12 / 12
In the outdoor living room, a vintage sofa and coffee table mix with Janus et Cie chairs.
Barbara King: Clearly, love is a many-splendored thing here in the Malibu Hills. That bedroom wall rivals romantic skywriting.
Todd Nickey: We looked forever for a piece of artwork to go above the bed. I mean, we ran the gamut—from landscapes to abstractions to an old Warhol. I reached the point of, I can’t look at this bedroom anymore! I said, ‘I’m going to hire somebody to come spray-paint a word on the wall, and we’ll be off the hook for now. And someday we’ll find something, and we can just paint over it.’
King: So it’s less about undying love and more like a temporary tattoo.
Nickey: It was supposed to be temporary, but it’s here to stay. If we do find a painting, we’ll hang one over it. Keep the love alive.
King: I guess it’s safe to say that these lovebirds weren’t going for formulaic decorating.
Nickey: They’re young, extroverted, open-minded, very colorful—not your traditional Hallmark family. Nothing stodgy about their taste. They were moving from a cool, modern Malibu beach house—a vertical house, with the Pacific Ocean as their front yard—to this sprawling Mediterranean-style spread, all on one level, in the mountains. And they only brought a couple of things with them. I said, ‘I don’t want to put a chandelier in the living room. That’s what someone would normally do—let’s do something more unpredictable and sculptural.’ I found this nine-foot-long Calderesque mobile in Palm Springs, and I knew right away it had to be the centerpiece of the room. When all the doors are open, when a breeze blows in and it’s moving, it’s lovely. It set the tone for the whole room.
King: How so?
Nickey: The mobile is a calming element, the way it sways so gracefully. There’s a quietness to the room, with all the pale neutrals and the simplicity of the lines—an airy spaciousness.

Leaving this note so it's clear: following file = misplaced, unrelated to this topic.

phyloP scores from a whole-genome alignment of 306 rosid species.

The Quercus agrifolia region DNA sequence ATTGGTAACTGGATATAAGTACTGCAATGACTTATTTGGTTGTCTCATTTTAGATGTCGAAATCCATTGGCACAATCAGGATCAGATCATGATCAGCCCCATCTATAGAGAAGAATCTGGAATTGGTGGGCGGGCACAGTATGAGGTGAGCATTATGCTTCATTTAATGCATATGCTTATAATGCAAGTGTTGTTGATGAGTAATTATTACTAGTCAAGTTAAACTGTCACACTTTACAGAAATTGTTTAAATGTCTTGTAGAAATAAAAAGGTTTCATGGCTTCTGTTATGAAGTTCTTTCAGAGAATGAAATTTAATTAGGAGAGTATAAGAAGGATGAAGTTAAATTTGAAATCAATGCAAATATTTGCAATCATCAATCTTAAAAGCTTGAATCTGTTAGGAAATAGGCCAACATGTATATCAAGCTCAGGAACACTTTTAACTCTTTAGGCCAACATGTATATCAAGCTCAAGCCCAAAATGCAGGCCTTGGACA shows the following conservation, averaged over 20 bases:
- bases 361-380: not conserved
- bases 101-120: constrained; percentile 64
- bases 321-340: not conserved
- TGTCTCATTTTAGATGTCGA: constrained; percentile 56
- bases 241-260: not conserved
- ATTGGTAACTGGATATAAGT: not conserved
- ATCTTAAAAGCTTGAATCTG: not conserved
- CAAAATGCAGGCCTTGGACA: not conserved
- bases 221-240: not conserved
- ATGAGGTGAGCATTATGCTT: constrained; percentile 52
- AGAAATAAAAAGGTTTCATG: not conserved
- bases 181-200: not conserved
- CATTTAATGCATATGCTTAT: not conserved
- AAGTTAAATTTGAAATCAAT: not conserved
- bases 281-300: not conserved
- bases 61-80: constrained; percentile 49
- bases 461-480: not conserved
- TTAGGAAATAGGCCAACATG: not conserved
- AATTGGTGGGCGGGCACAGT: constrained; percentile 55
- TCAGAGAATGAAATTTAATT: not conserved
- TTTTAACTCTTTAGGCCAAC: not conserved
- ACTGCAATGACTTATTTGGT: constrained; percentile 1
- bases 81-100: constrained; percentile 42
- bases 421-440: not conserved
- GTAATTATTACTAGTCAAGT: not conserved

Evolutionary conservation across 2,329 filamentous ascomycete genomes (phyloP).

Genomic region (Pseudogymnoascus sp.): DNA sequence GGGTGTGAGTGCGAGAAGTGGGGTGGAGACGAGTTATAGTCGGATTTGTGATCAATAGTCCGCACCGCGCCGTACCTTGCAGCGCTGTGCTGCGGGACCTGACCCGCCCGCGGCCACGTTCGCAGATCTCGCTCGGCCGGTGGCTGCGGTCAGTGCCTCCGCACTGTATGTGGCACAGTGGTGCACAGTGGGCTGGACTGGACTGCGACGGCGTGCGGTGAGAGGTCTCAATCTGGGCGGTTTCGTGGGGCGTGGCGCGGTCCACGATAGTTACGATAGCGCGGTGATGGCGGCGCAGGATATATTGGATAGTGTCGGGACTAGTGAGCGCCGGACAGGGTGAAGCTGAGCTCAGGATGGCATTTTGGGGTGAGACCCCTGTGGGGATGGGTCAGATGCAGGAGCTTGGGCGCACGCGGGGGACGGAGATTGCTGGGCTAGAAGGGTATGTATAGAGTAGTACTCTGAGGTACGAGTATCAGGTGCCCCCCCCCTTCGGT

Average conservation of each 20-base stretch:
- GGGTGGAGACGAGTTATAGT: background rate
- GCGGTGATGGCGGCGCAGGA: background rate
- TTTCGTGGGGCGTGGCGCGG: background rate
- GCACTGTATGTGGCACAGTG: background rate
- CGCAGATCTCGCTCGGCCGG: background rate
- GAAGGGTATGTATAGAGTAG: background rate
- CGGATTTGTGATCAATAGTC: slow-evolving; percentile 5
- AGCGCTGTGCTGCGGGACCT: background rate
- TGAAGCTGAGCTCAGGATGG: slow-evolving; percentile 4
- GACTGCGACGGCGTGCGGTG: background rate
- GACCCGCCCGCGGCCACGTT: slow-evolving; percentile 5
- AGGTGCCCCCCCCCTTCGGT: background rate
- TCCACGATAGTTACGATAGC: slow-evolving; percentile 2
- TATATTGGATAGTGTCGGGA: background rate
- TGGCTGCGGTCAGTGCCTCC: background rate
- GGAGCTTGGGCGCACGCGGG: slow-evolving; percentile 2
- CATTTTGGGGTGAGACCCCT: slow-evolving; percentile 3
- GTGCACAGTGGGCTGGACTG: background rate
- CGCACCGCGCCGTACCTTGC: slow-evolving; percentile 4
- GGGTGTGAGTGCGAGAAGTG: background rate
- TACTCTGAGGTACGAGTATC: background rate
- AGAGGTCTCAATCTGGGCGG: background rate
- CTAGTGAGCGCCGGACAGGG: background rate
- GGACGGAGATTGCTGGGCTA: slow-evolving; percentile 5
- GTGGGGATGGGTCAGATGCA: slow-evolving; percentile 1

King: It looks spacious enough to host a debutante ball!
Nickey: Or to have their horses in there. It’s actually about 25 by 30 feet.
King: Did you have to tear down any walls to create that big, open space?
Nickey: No, we didn’t alter the architecture. We just stripped some paint away. Everything was white— the walls, the ceiling, the marble on the fireplace surround, the antique gilded mirror that’s next to the fireplace. There was even a white piano.
King: Oh my.
Nickey: Uh-huh. A white lacquered grand piano.
King: Did that sea of whiteness send you running straight to your color swatches?
Nickey: Color was sort of a stretch for us. We tend to be drawn to neutrals, or darks, with pops of color. Painting the dining room royal blue and the media room—we call it the Wii room—yellow really pushed us out of our comfort zone.
King: Were you prepared for that?
Nickey: From the beginning, we knew we were dealing with clients who were very color-expressive. The dining room was the office when Charles Bronson, the original owner, lived in the house. We found a photo of the room, and it was painted this electric blue. The wife said, ‘Oh, wouldn’t it be great to take it back to this color?’ We matched it pretty closely, and we used glossy white trim to keep it from being too garish. We brought the Chanel pink wool tweed in the Wii room over to the clients, thinking we could do a pillow with it, and she was like, ‘What is this fabric? I love it!’ I said, ‘Well, we can do the whole sofa in it.’ She said, ‘Yes, yes! Bright! That’s what I want!’
King: That’s a lot of Chanel suit for a sofa to wear.
Nickey: What we were seeing more as an accent color, she was seeing as the primary color. So it sort of turned our design philosophy a little bit on its ear. But as I said, they’re a colorful family. From there we brought in the rich sunshine yellow for the walls, saturating the room. And we thought, pink, yellow— what’s left? Turquoise? Purple? So we had those curtains made of corduroy. We decided that if we’re gonna go for it, let’s totally go for it.
King: It could have gone all wrong.
Nickey: Horribly, horribly wrong. Which I was terrified of the whole time we were doing it. Oddly, it’s my favorite room in the house. It’s like when you’re afraid to go skydiving, and you finally do it, and you say, ‘This is amazing!’ I’m not afraid of bold color anymore.
King: Is there a color you’ll never use?
Nickey: I can honestly say that there isn’t. Unless it’s—my mother did a bathroom entirely in mauve when I was in high school. The sink, the toilet, the tile. She even put in a mauve phone! I think it was the safe ‘radical’ color of the era, kind of the equivalent of an asymmetrical haircut. Yeah, okay then. I’ll never use mauve.
King: Anything else you’ll never do?
Nickey: I’ll never, ever put a white lacquered piano in a house.
This article originally appeared in House Beautiful. Interview by Barbara King. Photography by Victoria Pearson.